Chronemic reaction latency
One crucial feature of interactivity is reaction latency, for example., the rate with which reactions appear. Walther and TidwellвЂ™s (p. 356) initial research of the time cues in CMC concluded, вЂњthe period of time between one message and also the next (has) great possible to influence the judgments we model of people who initiate or answer interactionвЂќ in CMC. Research on response latencies can be found in both face-to-face and CMC contexts. A response lapse over 3 seconds can constitute an interaction failure ( McLaughlin), and speakers who wait 4вЂ“10 seconds to reply are perceived as less attractive and competent, with lower social skills, than those who do not (see McLaughlin & Cody, for a review) in face-to-face encounters.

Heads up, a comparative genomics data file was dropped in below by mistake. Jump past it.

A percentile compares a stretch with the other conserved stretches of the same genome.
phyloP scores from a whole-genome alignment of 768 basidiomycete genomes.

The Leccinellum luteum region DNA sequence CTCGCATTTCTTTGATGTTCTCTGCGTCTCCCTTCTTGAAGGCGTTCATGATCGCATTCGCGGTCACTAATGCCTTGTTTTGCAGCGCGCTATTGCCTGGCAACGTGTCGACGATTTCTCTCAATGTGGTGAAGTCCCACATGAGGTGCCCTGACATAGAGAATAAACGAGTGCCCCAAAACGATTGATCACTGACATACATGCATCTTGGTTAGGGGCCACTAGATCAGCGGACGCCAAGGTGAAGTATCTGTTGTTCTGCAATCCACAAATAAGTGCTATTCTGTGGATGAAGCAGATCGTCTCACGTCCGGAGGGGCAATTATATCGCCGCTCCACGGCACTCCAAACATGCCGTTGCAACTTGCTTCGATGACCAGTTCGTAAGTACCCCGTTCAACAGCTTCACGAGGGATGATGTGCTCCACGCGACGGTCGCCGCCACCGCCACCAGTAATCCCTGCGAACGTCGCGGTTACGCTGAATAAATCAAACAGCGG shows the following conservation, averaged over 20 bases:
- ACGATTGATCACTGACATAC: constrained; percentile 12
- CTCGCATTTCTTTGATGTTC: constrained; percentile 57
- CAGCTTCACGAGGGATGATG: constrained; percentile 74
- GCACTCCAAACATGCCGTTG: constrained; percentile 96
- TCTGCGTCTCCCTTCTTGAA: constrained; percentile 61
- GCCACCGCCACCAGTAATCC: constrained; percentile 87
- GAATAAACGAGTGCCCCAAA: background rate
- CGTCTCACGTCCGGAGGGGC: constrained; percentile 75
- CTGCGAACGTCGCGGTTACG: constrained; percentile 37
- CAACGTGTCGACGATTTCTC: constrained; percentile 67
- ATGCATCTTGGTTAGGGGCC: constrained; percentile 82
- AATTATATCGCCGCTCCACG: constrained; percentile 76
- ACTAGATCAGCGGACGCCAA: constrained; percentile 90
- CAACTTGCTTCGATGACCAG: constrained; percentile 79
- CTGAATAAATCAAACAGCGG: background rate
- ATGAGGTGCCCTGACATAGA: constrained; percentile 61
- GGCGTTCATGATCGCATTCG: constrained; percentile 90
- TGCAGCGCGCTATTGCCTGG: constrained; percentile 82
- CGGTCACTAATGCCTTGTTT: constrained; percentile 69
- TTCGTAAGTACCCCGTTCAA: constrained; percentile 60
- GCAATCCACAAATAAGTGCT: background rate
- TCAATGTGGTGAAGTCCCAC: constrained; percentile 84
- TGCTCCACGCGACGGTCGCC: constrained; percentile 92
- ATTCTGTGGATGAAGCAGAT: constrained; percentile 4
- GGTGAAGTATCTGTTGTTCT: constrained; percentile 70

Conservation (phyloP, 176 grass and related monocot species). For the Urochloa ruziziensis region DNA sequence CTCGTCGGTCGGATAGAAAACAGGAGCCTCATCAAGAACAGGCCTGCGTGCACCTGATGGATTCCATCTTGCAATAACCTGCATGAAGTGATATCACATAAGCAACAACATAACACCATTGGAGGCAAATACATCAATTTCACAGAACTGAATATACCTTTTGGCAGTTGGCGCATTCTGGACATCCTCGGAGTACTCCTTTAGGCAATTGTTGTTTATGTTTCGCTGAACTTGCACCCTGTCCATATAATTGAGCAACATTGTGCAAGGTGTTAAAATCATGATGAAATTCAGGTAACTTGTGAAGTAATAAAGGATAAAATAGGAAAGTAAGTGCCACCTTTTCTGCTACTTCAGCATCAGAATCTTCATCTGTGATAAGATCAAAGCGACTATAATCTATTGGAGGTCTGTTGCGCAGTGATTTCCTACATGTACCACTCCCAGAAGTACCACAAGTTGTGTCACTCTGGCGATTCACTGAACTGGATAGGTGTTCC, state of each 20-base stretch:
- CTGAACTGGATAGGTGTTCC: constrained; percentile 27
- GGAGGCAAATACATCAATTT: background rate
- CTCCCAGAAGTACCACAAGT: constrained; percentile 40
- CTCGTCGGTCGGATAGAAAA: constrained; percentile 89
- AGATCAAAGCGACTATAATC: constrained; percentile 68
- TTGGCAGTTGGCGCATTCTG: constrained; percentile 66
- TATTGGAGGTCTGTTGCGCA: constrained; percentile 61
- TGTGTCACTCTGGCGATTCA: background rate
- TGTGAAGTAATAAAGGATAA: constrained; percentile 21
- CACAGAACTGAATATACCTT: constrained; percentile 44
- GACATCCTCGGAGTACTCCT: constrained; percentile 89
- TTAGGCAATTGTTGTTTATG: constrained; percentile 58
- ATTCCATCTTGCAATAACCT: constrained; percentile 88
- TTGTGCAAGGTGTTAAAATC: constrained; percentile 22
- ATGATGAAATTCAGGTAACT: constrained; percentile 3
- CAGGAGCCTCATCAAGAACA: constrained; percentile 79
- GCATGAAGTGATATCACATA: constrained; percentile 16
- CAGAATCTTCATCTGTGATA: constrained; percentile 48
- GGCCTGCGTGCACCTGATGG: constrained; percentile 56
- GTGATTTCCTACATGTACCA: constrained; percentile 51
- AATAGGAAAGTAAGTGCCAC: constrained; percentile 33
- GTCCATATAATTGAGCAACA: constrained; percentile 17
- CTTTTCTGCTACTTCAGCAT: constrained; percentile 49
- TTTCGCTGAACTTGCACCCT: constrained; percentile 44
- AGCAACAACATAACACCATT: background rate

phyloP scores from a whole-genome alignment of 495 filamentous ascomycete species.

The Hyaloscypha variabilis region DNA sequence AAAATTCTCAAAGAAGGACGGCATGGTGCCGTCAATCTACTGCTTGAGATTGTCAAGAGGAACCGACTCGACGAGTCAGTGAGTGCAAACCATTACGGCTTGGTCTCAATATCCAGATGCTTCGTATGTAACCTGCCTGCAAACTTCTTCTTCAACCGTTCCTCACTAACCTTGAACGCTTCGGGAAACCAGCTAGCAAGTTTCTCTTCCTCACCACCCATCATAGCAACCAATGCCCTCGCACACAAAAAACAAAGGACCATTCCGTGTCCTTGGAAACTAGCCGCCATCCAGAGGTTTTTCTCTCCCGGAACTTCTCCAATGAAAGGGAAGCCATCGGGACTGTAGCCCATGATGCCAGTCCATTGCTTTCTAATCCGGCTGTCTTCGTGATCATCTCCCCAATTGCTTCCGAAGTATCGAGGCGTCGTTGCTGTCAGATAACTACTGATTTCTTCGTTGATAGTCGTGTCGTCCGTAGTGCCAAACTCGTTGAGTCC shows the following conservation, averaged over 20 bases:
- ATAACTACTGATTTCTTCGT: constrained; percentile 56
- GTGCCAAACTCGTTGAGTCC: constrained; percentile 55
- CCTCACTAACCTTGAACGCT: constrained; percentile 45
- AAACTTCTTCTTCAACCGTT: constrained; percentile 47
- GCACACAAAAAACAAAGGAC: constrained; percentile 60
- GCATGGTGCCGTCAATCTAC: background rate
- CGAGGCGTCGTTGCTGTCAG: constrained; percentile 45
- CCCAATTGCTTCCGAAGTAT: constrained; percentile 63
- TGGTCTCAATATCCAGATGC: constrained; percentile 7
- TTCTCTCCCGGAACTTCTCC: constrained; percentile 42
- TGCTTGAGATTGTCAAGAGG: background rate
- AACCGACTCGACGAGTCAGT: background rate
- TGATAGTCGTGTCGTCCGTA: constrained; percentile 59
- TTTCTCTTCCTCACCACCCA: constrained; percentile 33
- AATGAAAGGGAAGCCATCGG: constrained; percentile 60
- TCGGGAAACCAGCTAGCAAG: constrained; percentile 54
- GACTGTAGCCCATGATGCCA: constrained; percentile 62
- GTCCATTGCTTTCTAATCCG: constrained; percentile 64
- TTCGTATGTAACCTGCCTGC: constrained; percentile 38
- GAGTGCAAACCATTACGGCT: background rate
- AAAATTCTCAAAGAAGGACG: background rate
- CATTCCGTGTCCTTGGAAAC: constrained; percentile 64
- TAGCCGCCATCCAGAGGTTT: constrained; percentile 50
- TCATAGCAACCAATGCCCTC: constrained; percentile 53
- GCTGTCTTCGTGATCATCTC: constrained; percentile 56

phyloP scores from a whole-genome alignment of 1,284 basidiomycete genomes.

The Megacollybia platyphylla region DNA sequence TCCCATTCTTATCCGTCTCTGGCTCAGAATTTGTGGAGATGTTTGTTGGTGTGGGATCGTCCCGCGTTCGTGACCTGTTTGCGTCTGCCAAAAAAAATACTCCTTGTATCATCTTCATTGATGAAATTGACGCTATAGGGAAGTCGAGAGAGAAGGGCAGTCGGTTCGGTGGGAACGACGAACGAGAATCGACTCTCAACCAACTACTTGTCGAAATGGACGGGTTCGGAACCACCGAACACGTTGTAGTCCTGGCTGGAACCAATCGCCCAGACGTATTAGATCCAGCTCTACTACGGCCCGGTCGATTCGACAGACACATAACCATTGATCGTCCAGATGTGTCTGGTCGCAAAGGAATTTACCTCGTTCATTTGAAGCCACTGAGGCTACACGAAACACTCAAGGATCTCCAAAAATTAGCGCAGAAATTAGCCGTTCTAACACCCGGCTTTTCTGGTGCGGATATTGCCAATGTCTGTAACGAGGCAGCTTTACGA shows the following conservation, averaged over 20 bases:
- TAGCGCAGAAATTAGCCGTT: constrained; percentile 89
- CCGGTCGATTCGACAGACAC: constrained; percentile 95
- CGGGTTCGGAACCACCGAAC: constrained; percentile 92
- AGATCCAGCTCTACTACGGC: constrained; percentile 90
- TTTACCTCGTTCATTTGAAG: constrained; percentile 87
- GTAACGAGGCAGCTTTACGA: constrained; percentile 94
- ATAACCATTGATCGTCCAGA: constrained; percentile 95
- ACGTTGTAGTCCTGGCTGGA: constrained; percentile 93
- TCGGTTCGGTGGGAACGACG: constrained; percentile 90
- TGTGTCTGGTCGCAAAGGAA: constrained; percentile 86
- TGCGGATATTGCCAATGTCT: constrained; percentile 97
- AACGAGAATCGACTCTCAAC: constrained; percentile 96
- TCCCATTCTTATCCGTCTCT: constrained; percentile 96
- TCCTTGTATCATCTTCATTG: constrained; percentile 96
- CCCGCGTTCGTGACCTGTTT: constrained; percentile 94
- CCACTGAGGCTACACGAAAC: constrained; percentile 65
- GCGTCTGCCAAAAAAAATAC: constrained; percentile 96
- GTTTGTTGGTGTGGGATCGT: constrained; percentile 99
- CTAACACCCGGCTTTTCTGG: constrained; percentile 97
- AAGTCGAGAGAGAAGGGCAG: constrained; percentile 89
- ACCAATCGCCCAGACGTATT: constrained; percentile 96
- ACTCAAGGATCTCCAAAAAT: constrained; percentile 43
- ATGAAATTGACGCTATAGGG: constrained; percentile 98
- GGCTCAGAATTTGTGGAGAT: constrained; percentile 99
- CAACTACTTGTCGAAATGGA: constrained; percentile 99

Within CMC, Kalman, Scissors, Gill, and Gergle argued that having less other cues that are nonverbal raise the effectiveness of the time cues on social judgments in accordance with their results in offline interaction. In real-time CMC team applications, significant pauses between remarks generated less trust among participants ( Kalman, Scissors, & Gergle). Comparable findings occur in studies of multi-user chats in digital worlds ( e.g., Cherny). These excuses are more likely to be granted for tardy email responses than delays during live conversations such as real-time chats ( Turner & Reinsch) although some response latency in CMC is excused through attributions about the communicatorвЂ™s typing skill or system delays in receiving the otherвЂ™s message. […]